27. Apr 20

Contract law and force majeure amidst the coronavirus crisis

Many contracts cannot be performed due the coronavirus crisis. This raises the issue of liability, with “force majeure” taking center stage.

The coronavirus pandemic is hitting the economy hard. There are a number of reasons why it may no longer be possible to perform contracts, including broken supply chains, events being cancelled, or the inability to maintain normal production and provide services. This raises the issue of liability, with force majeure taking center stage in a lot of cases.

Of course, the first question is how does one define force majeure? According to a ruling of Germany’s Federal Supreme Court, the Bundesgerichtshof (BGH), from May 16, 2017, force majeure is constituted by an external event with no operational connection that cannot be avoided even by exercising the utmost care that can reasonably be expected (Az.: X ZR 142/15). This does not mean, however, that contracts automatically become obsolete because of the crisis surrounding the coronavirus. We at the commercial law firm MTR Rechtsanwälte note that it ultimately comes down to the specific contractual provisions in individual cases and whether they include clauses dealing with force majeure.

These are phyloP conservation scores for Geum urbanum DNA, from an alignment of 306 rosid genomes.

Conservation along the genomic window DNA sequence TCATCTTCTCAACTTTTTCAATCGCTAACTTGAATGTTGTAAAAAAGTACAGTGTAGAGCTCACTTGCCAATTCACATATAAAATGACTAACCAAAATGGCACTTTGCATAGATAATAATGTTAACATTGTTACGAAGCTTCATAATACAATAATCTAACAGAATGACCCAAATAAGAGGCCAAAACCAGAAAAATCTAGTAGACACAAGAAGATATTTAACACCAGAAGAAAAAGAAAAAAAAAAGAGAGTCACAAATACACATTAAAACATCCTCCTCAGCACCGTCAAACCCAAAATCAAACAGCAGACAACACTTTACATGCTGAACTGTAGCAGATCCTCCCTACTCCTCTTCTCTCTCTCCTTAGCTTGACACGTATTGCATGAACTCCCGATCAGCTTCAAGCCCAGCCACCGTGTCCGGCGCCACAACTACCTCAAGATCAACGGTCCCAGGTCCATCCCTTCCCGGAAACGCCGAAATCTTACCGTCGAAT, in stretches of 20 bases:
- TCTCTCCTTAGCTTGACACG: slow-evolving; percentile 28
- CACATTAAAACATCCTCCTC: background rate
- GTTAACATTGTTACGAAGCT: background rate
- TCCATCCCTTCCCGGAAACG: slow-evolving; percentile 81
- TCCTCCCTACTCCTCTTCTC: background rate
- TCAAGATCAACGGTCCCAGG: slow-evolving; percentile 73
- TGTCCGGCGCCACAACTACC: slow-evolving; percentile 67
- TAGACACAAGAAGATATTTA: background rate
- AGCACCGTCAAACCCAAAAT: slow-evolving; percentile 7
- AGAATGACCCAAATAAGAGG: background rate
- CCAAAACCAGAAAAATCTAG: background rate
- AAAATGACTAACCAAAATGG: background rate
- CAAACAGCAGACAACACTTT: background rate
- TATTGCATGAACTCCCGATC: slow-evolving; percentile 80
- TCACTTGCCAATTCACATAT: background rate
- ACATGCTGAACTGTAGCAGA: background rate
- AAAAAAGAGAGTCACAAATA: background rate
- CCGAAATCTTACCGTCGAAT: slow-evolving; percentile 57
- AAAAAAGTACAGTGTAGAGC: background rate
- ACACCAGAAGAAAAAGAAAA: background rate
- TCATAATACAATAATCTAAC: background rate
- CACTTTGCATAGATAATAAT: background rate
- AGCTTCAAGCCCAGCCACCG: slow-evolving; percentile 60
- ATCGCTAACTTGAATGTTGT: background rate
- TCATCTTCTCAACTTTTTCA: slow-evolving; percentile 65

But even if force majeure clauses have been contractually agreed, this does not necessarily mean that the provisions in question also cover pandemics, quarantines, etc. As such, it is necessary to examine whether the contractual arrangements are relevant.

In the absence of relevant clauses, the issue of whether force majeure comes into play can also turn on which country’s national laws apply. This is particularly important in cases involving international contracts.

German law provides for the exclusion of the obligation to render performance pursuant to section 275 of the German Civil Code (Bürgerliches Gesetzbuch, BGB) if it is impossible for the obligor or any other person to render performance as agreed, or if performance would entail unreasonable effort. However, the fact that it is impossible must not have been either intentionally or negligently caused by the obligor.

The UN Convention on Contracts for the International Sale of Goods (CISG) often applies in the case of international contracts. It requires the obligor to demonstrate that nonperformance is due to an event beyond their control.

The coronavirus raises many questions, including in relation to contract law. Experienced lawyers can offer advice.

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